Covering an area of 1,002 sq km, Mahottari district lay at an altitude of 61 m to 807.7 m with Jaleshwor as its headquarters. Jaleshwor, meaning the ‘God of Water’, is also a major town in the district and shares the boundary with the historical city of Janakpur. The place also houses a famous temple of Jaleshwor Mahadev (temple of Lord Shiva in water).
This town is also a border town that is situated a few kilometers away from the Nepal-India border. It is said that Mahottari was a part of the Mithila principality (kingdom of King Janak and the birth land of Lady Sita) in the ancient period. Legend has it that the soil from Matihani was used in the marriage ceremony of Lord Ram and Lady Sita. Also, the locals remembering the Tasmaiya baba chants the Tasmaiya hymn here.
It is said that a local Brahman named Mahodari constructed a big pond in the area which was named after his name. As the time passed by, people misspelled Mahodari to Mahottari which gave way to the present name of the district. The district fell under Makawanpur state before the unification of Nepal and it was in the year 1762 AD that the King Prithvi Narayan Shah conquered the district. The major ponds in the district are Mahottari Pokhari, Barun Sar and Bhargais Sar with the main rivers in the district being Banke, Bindhi, Goge, Jangha, Megha and Rato while the major places to visit here are Jaleshwor, Matihani, Ratabara, Gaushala, Sona Maisthan and Haraphuka Gaun.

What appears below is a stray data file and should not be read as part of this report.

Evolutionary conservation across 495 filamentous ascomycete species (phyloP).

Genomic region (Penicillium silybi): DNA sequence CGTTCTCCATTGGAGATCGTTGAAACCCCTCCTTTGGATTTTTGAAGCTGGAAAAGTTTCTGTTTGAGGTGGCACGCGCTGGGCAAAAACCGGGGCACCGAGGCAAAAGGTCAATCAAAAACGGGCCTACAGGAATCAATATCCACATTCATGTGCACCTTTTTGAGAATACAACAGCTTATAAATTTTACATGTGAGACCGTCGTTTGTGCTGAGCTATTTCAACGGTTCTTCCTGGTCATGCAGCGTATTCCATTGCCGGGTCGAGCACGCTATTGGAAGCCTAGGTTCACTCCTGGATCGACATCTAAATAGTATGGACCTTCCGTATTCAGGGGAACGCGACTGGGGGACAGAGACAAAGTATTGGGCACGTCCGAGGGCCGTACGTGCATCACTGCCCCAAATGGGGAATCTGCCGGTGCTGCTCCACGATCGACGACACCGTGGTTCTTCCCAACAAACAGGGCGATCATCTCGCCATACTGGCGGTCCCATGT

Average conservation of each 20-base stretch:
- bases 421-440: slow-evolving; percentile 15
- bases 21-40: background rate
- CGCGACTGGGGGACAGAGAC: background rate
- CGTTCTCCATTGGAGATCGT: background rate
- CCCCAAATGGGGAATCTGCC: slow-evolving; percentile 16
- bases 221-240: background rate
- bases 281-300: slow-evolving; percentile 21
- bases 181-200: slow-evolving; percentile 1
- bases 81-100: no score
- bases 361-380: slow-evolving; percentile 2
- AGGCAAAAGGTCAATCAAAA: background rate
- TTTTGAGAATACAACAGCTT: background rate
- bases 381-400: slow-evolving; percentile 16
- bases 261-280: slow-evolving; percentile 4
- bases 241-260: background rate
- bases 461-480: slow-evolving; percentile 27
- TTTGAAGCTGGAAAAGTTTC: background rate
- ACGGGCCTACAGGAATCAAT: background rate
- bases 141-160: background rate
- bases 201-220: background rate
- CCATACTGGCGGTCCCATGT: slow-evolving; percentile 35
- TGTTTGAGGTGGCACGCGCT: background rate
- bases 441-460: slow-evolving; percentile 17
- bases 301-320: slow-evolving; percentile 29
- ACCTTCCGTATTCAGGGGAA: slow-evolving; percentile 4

The district of Mahottari shares its border with Dhanusha in the east, Sarlahi in the west, Sindhuli in the north and Bihar (India) in the south.
The predominant language and cultures practiced here are Maithali, Nepali, Magar, Tamang, Abadhi, Newari, Sherpa, Tharu, Gurung, Rai, Bhojpuri, Danuwar, Limbu and Sunuwar.